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Handicapped parking

October 21, 2019   ·   0 Comments

By Brian Lockhart

During the hockey season I usually attend at least one Junior level game each week, and sometimes as many as two or three, depending on what’s going on in the hockey world.

Because of my regular attendance each week – one team I have been covering for 17 years – I get to know many of the regular fans and parents who also attend almost every game.

A couple of years ago I met a man who came to the games every week because his nephew was on the team. We used to stand at the top of the viewing area and discuss the game as well as other things.

This man was physically disabled. It was a birth defect, he told me, and he had a lot of difficulty doing things most of us take for granted. He used crutches to walk but it was tough for him. Going up the stairs to the stands in the arena was impossible for him and he would have to take the elevator.

One week the team was playing an out-of-town game.

When he arrived at the arena, all the handicapped parking spaces were full. Because it was a playoff game the rest of the parking lot was pretty much full as well and they were forced to park a considerable distance from the front door of the arena. 

My friend made it about half way before his disability forced him to stop. As it was relayed to me by another fan who was with them, his brother had to step in and almost carry him, a full grown man, into the arena.

The whole idea of handicapped parking spaces is allow people with disabilities the courtesy of easy access to a building when walking or using a wheelchair or other disability device is difficult.

The arena I attend has seven handicapped parking spaces in the front row of parking directly in front of the main entrance of the building. There are additional handicapped spaces in the side parking lot, although I’m not sure why as that location is even farther than the second row of parking in the main lot.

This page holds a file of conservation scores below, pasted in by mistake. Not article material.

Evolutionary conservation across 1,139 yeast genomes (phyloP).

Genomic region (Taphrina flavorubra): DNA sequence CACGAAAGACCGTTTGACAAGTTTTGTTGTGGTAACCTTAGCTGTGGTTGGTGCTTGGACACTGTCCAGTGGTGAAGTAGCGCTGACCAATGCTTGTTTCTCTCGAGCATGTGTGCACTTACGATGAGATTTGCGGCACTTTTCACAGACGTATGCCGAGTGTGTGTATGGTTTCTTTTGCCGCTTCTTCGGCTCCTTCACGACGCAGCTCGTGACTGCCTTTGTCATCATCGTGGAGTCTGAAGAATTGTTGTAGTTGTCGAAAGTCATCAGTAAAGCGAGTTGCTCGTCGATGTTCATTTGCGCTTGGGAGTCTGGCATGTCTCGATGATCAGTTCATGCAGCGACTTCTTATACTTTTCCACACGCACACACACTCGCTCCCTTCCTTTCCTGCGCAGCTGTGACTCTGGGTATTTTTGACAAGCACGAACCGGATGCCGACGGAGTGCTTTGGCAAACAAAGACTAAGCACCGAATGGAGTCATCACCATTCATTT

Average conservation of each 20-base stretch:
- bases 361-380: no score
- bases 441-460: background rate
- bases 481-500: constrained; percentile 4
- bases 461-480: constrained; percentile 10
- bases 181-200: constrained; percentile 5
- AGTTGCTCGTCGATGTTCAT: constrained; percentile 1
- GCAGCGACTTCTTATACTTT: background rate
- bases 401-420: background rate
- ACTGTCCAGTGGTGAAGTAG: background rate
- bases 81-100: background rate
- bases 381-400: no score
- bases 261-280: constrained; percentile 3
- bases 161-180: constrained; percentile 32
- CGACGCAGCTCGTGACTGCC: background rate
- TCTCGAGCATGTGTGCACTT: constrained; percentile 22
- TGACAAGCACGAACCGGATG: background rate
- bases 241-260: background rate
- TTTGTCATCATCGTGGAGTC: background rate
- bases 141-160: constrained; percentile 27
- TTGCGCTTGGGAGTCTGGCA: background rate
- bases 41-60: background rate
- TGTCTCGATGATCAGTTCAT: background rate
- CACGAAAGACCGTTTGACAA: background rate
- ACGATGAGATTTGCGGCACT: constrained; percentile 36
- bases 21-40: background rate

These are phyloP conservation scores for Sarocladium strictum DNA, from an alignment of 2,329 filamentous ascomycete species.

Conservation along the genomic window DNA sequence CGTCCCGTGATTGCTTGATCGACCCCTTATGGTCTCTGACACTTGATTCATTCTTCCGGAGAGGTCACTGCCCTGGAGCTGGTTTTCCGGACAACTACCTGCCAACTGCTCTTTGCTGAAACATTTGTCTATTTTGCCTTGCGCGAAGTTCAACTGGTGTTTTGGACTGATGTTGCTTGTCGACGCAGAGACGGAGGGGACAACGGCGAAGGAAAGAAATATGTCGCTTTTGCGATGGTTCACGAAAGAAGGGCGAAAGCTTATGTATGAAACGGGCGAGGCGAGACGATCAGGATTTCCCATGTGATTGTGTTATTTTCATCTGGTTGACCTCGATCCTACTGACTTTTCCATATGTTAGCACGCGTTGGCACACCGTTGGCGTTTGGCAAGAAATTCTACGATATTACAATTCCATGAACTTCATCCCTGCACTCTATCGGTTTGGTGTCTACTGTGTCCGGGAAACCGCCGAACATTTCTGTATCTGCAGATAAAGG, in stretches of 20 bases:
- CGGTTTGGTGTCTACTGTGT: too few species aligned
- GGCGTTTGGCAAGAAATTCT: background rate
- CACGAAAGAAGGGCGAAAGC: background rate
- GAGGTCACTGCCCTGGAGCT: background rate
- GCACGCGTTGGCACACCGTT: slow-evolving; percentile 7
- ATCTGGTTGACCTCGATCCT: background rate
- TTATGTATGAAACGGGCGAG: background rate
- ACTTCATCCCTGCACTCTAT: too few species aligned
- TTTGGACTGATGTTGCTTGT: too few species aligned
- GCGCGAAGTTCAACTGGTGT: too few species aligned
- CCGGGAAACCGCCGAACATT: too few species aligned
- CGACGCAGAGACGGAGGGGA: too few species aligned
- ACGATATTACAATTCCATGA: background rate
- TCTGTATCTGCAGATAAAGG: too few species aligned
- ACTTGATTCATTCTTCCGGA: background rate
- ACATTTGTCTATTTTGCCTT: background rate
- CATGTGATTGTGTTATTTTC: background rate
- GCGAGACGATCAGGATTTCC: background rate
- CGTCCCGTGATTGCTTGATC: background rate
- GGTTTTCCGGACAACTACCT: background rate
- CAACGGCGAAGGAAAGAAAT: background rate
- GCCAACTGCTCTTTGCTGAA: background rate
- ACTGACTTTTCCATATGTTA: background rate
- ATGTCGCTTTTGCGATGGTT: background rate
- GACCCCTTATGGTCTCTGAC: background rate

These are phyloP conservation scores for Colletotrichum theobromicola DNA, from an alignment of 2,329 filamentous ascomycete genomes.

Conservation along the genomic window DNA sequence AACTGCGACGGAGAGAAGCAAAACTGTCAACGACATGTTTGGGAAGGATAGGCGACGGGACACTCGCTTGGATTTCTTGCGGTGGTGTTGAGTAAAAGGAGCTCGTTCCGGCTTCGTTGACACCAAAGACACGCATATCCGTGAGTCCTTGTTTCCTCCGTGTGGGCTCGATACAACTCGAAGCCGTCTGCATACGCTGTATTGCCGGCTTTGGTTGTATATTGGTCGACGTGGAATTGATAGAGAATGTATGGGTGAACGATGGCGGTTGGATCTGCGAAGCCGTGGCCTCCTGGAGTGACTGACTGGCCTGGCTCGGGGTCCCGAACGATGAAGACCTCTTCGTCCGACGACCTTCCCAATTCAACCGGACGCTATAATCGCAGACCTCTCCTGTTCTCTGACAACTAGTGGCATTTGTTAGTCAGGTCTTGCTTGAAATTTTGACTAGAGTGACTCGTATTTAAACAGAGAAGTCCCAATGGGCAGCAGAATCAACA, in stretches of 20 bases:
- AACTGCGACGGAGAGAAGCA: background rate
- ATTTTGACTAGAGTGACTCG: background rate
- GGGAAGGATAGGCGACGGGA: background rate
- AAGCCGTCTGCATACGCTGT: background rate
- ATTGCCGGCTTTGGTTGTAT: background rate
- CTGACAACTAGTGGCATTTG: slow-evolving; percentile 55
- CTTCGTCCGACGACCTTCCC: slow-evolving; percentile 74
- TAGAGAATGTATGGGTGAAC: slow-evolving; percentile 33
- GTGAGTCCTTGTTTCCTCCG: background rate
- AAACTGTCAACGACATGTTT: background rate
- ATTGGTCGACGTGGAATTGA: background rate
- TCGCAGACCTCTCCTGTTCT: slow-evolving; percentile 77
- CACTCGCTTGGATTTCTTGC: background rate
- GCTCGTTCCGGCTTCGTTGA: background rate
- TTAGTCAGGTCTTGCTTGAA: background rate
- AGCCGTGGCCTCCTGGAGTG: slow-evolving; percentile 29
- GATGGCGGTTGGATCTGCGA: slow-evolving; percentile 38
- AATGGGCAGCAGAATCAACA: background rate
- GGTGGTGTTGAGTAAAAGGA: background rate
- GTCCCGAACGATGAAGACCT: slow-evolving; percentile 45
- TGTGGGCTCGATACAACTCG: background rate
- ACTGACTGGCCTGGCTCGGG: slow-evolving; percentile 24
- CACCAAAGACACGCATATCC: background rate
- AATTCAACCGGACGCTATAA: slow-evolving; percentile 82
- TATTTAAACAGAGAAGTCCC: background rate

For several years now I attend these Friday night games, and every single week those seven handicapped parking spaces are occupied. Every single week.

And yet, rarely if ever, do I see anyone with a wheelchair, walker, cane, or even a limp, at these games.

I am well aware that not all physical handicaps are visible, so that is taken into consideration. 

However, what are the reasonable odds of everyone having a non-visible handicap using these parking spots every week?

I decided to see who all these handicapped people are. For a couple of weeks in a row I went to the game a little early and sat in the lobby that looks on onto the parking lot. 

Sure enough, the handicapped parking spots filled up fast. However, none of the people that I saw exit those vehicles looking remotely physically challenged.

There was a single young guy, a younger couple, then a family of five who leaped out of the car with the kids running toward the arena entrance and a couple of healthy looking parents jogging behind them.

Taking a casual stroll along the row of vehicles showed that everyone of them had a handicapped permit on the dashboard.

One of the vehicles was an off-road 4×4 that was jacked up so high it would be difficult for an able-bodied person climb into the cab, let alone a person with a disability.

It was obvious that most, if not all, of these people were borrowing someone else’s permit.

“Hey grandma, we’re going to the arena. We’ll need your permit!”

How lazy do you have to be to actually take up a parking spot reserved for a disabled person rather than walk an extra 20 metres? 

According to Service Ontario, accessible parking permits are issued to a person, not a vehicle, and the person must have been in the vehicle using the parking space.

Maybe it’s time for authorities to show up at some of these venues and when observing a group of apparently healthy people taking up a parking space, simply ask who is the holder of the permit.

I’m pretty sure the local coffers would benefit nicely on the first weekend of such a blitz. The fine for illegal parking in a handicapped spot is $150.00. 

Last year in Toronto, the police did a spot-check at a mall and found 12 of 16 drivers were using other people’s permits.

Designated handicapped parking spots are there for people who need it – not for people who are simply too lazy to walk and obviously have a total disregard for the needs of others.



         

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